The Supreme Administrative Court (“SAC”) has issued a ruling (10 Afs 171/2019-51) dealing with the question of how to tax assigned receivables from contractual sanctions arising in the current period or that arose and were recognised in prior periods.
In the relevant case, a company assigned receivables arising from contractual sanctions for a portion of their nominal value. These receivables were recognised and at the same time they decreased the company’s tax base in prior taxation periods. The company reported a tax loss in its tax return arising from the assignment as a non-tax deductible expense and simultaneously increased its tax base by the actually generated income from the assignment. However, the tax authority disagreed with this approach, stating that the tax base should have been increased by the entire nominal value of the assigned receivables and not just by the income arising from them. The tax authority supported this approach by referencing Section 23 (3) a), item 6 of Act No. 586/1992 Coll., on Income Taxes, (hereinafter the “ITA”), which states that the tax base increase is excluded only if the amount has already been taxed under Section 23 (3) a), item 2 of the ITA, and such a situation can never occur with respect to the assignment of a receivable against payment.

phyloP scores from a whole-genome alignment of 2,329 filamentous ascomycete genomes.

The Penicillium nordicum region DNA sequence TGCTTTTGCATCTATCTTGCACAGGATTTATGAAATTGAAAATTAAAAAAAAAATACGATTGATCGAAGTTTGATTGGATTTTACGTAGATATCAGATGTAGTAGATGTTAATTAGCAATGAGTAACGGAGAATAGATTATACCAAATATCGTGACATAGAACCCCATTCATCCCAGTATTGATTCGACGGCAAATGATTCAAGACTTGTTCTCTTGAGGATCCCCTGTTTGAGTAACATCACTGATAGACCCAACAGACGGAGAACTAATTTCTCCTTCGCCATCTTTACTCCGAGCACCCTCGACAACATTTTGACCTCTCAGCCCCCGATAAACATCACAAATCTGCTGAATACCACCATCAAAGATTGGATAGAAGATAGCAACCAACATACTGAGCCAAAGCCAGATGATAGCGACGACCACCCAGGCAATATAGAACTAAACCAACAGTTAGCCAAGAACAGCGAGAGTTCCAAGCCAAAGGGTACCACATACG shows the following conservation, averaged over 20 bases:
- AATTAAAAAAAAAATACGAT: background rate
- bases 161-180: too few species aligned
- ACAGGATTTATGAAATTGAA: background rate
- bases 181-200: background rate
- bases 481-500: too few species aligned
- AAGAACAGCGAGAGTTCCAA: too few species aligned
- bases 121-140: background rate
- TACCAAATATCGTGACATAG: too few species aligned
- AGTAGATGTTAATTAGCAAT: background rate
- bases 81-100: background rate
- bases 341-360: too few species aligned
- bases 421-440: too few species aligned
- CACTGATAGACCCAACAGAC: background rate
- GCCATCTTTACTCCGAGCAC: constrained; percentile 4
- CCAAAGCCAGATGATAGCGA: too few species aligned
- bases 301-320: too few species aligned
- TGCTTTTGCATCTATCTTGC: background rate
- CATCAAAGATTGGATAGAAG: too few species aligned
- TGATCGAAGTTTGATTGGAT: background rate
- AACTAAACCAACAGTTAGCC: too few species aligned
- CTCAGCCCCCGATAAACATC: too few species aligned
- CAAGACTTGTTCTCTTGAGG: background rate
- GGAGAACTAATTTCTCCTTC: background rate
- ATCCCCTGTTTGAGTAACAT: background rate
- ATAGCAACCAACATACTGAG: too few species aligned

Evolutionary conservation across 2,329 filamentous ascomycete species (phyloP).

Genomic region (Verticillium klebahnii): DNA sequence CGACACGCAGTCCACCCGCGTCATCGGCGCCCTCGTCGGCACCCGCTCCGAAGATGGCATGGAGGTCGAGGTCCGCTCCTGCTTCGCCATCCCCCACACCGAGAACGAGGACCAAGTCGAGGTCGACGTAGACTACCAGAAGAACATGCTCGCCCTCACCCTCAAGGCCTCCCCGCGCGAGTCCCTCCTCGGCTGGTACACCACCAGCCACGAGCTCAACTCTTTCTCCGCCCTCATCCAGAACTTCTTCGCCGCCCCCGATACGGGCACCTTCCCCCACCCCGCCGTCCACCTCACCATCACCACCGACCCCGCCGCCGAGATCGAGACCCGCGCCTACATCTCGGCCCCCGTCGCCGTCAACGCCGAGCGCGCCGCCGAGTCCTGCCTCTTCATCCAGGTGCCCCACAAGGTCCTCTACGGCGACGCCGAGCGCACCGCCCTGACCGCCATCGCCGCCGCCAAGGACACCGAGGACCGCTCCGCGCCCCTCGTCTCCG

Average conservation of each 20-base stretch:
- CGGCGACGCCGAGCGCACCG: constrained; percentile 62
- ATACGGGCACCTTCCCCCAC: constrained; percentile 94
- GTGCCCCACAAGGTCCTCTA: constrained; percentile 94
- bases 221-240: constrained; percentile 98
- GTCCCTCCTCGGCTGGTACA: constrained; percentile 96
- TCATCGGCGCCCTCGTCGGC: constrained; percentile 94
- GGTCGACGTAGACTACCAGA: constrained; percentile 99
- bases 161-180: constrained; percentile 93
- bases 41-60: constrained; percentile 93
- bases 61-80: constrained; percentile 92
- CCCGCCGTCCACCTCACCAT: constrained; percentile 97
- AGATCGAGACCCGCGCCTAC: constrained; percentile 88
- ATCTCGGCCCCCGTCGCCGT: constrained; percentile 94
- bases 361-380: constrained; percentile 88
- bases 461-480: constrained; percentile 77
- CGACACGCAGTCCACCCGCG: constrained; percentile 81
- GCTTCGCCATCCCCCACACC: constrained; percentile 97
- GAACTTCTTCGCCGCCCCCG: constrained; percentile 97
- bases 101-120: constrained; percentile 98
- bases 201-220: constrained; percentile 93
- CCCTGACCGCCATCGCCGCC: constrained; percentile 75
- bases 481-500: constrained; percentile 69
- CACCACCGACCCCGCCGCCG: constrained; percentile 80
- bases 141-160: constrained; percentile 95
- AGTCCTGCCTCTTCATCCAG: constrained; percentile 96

The SAC has confirmed the company’s arguments that ultimately the assignor should additionally tax only the (actual) income from the assignment of a receivable arising from a contractual sanction and the remaining portion of the receivable represents a non-tax expense.
In addition, the SAC confirmed a different approach in the event that contractual sanctions are recognised in the same period as the actual assignment of receivables. In such a case, the wording of Section 23 (3) b), item 1 of the ITA restricts the possibility of decreasing the tax base for receivables from contractual sanctions that ceased to exist during or as of the end of the taxation period, and for the purposes of this provision, assignment means that the receivable has ceased to exist. According to the SAC, the Act indicates a clear legislative intention to restrict the application of this provision in cases where the receivable arose and ceased to exist in the same taxation period, even though it agrees with the company’s opinion that there is no difference between receivables in the two cases. This effectively means that the loss from the assignment of receivables arising from contractual sanctions is taxed twice even though no income has been received.